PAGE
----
Colonialism is alive and well and creating havoc along the coastline of West Africa.
One of the main reasons for the rise in piracy in Somalia is the disgraceful plundering of its tuna-rich coastal waters by vessels from Spain, Portugal and other EU countries. The would-be Somalian buccaneers of today are the disgruntled fishermen of yesterday, swapping their nets and trolling lines for AK-47s and PKM machine guns. But these people only turned to robbery on the high seas when they became victims of it.
Foreign commercial vessels began casting their nets off the coast of West Africa over a decade ago, depriving young Somalis of their livelihood. The local fishermen demanded compensation and, when this was not forthcoming, they responded the only way they knew how – by attacking foreign vessels and seizing their assets in revenge for the trespass. Somalia’s long, remote coastline has also been used as a dumping site for the disposal of toxic waste.
A campaign group known as the Environmental Justice Foundation (EJF) has recently published the results of a two-year investigation into pirate fishing in West Africa. The study points an accusing finger at the EU. European Union accredited boats were found to be violating a whole raft of laws, codes and regulations, including fishing in protected areas, using banned fishing equipment, bribing enforcement officers, intimidation and refusing to pay fines.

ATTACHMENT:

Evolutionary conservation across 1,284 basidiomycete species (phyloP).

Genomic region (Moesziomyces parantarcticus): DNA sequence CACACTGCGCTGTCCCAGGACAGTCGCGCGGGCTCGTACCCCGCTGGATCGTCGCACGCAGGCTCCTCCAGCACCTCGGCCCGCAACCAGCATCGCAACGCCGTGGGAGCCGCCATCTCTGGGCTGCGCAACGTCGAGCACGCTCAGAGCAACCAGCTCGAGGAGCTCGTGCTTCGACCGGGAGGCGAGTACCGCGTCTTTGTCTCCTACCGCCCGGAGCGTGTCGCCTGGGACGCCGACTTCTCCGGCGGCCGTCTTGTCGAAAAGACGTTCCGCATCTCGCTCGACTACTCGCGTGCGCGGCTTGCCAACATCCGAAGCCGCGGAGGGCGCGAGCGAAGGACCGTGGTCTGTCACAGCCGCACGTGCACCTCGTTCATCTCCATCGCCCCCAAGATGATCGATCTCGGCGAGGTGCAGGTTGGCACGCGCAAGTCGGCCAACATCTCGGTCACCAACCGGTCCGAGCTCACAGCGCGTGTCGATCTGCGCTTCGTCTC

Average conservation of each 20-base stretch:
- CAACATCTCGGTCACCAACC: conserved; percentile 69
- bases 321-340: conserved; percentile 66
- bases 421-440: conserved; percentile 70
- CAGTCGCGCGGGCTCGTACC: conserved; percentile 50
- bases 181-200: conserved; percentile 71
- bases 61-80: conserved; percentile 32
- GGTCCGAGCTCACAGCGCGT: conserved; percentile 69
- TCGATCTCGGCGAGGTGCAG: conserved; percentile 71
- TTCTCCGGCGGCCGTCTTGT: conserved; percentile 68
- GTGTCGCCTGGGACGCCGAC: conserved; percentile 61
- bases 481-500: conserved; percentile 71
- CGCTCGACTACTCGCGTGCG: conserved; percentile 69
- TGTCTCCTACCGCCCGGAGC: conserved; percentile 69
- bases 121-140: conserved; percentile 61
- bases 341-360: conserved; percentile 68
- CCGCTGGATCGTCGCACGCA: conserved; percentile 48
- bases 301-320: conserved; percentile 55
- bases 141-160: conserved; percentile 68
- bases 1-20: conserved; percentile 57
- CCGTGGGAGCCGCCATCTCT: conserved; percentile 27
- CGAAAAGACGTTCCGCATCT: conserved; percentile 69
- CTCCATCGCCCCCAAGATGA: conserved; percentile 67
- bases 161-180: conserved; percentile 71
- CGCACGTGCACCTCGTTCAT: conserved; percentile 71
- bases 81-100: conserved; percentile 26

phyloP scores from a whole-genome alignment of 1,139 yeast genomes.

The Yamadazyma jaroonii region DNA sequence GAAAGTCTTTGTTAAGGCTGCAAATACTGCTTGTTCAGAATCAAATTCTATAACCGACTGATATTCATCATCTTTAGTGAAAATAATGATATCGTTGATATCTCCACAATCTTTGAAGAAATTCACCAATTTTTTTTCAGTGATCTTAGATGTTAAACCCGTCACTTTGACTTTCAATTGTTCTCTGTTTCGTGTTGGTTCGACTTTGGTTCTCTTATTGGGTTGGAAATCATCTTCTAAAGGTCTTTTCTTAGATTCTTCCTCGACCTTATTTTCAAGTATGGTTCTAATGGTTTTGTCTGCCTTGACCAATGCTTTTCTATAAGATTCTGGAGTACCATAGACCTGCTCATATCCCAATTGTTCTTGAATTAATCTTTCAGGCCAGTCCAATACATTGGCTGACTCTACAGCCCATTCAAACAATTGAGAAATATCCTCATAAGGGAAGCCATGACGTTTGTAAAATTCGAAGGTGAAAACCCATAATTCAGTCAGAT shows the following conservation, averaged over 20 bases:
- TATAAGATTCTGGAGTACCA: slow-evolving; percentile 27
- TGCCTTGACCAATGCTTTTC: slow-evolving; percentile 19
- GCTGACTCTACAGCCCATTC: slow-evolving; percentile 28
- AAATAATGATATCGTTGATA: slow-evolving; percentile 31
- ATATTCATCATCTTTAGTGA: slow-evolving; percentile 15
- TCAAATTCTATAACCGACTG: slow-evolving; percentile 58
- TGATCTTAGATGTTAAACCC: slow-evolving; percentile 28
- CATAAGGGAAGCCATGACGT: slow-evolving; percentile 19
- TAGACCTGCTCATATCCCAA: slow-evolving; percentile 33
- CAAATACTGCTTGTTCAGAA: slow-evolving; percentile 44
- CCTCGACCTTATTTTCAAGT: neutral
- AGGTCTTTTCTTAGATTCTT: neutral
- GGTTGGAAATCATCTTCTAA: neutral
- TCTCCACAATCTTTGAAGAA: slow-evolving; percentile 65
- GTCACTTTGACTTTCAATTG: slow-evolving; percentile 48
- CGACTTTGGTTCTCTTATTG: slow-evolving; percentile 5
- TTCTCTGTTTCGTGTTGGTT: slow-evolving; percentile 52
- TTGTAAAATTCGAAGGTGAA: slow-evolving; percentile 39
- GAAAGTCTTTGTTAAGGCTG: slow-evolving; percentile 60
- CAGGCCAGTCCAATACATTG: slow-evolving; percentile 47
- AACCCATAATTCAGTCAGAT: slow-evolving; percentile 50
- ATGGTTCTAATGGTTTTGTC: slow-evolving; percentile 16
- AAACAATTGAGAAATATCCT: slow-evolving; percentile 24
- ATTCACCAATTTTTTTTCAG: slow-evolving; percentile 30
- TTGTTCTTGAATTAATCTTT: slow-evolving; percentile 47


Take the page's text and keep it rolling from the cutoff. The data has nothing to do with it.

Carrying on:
Much of this arises from the EU’s ill-conceived Common Fisheries Policy (CFP). Fishing stocks in Europe have been in decline for several decades, but the CFP exacerbates the situation. It has led to overfishing of 75% of the continent’s fish stocks, sending prices into an upward spiral. Quotas just compound the problem. Absolutely nothing is achieved by the ludicrous and criminally wasteful practice of throwing huge numbers of fish overboard simply to avoid exceeding current quotas. It does nothing to halt the depletion of stocks and nothing to arrest rising prices. The effect of restricting catches around Europe has simply encouraged European fleets to sail off in search of fishing grounds elsewhere.
Somali piracy is a major threat to global shipping and the international community is under pressure to put a stop to it. But all the remedies and enforcement measures in the world will not save us from Davy Jones’s Locker unless the wider economic factors are addressed in a fair and comprehensive manner. We may be in the 21st century and the shameful days of slavery may be over, but EU policies are effectively causing exploitation of the African continent all over again.